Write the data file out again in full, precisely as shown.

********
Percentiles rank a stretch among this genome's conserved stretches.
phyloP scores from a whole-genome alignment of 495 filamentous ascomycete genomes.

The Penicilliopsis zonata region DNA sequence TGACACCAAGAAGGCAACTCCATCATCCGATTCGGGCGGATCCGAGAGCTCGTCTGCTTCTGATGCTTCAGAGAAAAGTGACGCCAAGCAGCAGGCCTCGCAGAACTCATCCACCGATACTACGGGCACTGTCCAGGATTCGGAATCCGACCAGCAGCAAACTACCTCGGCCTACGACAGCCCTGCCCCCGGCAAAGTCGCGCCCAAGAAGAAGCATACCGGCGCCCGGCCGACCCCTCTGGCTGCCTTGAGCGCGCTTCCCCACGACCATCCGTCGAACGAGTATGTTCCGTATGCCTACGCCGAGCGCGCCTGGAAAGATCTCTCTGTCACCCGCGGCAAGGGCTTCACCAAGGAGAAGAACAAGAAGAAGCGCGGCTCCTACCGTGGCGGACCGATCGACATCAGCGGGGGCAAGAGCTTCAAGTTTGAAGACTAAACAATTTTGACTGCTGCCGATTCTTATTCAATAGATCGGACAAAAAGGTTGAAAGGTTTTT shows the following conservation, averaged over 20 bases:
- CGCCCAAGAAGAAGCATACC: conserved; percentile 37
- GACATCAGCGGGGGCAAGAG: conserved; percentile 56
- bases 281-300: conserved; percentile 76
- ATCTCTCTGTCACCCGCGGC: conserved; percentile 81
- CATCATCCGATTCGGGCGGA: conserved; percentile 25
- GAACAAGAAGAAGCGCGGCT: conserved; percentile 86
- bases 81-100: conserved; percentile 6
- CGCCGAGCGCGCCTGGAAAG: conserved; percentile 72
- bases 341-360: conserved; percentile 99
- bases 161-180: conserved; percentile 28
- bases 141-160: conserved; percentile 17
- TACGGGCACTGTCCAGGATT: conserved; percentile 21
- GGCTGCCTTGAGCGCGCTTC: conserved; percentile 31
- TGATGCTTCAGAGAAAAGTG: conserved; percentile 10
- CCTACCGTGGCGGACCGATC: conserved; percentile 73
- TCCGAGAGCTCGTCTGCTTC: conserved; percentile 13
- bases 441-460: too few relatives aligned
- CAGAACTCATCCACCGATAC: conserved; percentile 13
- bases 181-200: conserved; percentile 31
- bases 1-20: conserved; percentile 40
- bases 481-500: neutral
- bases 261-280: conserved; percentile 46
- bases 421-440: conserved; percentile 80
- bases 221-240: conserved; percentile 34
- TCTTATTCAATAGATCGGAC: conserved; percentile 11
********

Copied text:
Percentiles rank a stretch among this genome's conserved stretches.
phyloP scores from a whole-genome alignment of 495 filamentous ascomycete genomes.

The Penicilliopsis zonata region DNA sequence TGACACCAAGAAGGCAACTCCATCATCCGATTCGGGCGGATCCGAGAGCTCGTCTGCTTCTGATGCTTCAGAGAAAAGTGACGCCAAGCAGCAGGCCTCGCAGAACTCATCCACCGATACTACGGGCACTGTCCAGGATTCGGAATCCGACCAGCAGCAAACTACCTCGGCCTACGACAGCCCTGCCCCCGGCAAAGTCGCGCCCAAGAAGAAGCATACCGGCGCCCGGCCGACCCCTCTGGCTGCCTTGAGCGCGCTTCCCCACGACCATCCGTCGAACGAGTATGTTCCGTATGCCTACGCCGAGCGCGCCTGGAAAGATCTCTCTGTCACCCGCGGCAAGGGCTTCACCAAGGAGAAGAACAAGAAGAAGCGCGGCTCCTACCGTGGCGGACCGATCGACATCAGCGGGGGCAAGAGCTTCAAGTTTGAAGACTAAACAATTTTGACTGCTGCCGATTCTTATTCAATAGATCGGACAAAAAGGTTGAAAGGTTTTT shows the following conservation, averaged over 20 bases:
- CGCCCAAGAAGAAGCATACC: conserved; percentile 37
- GACATCAGCGGGGGCAAGAG: conserved; percentile 56
- bases 281-300: conserved; percentile 76
- ATCTCTCTGTCACCCGCGGC: conserved; percentile 81
- CATCATCCGATTCGGGCGGA: conserved; percentile 25
- GAACAAGAAGAAGCGCGGCT: conserved; percentile 86
- bases 81-100: conserved; percentile 6
- CGCCGAGCGCGCCTGGAAAG: conserved; percentile 72
- bases 341-360: conserved; percentile 99
- bases 161-180: conserved; percentile 28
- bases 141-160: conserved; percentile 17
- TACGGGCACTGTCCAGGATT: conserved; percentile 21
- GGCTGCCTTGAGCGCGCTTC: conserved; percentile 31
- TGATGCTTCAGAGAAAAGTG: conserved; percentile 10
- CCTACCGTGGCGGACCGATC: conserved; percentile 73
- TCCGAGAGCTCGTCTGCTTC: conserved; percentile 13
- bases 441-460: too few relatives aligned
- CAGAACTCATCCACCGATAC: conserved; percentile 13
- bases 181-200: conserved; percentile 31
- bases 1-20: conserved; percentile 40
- bases 481-500: neutral
- bases 261-280: conserved; percentile 46
- bases 421-440: conserved; percentile 80
- bases 221-240: conserved; percentile 34
- TCTTATTCAATAGATCGGAC: conserved; percentile 11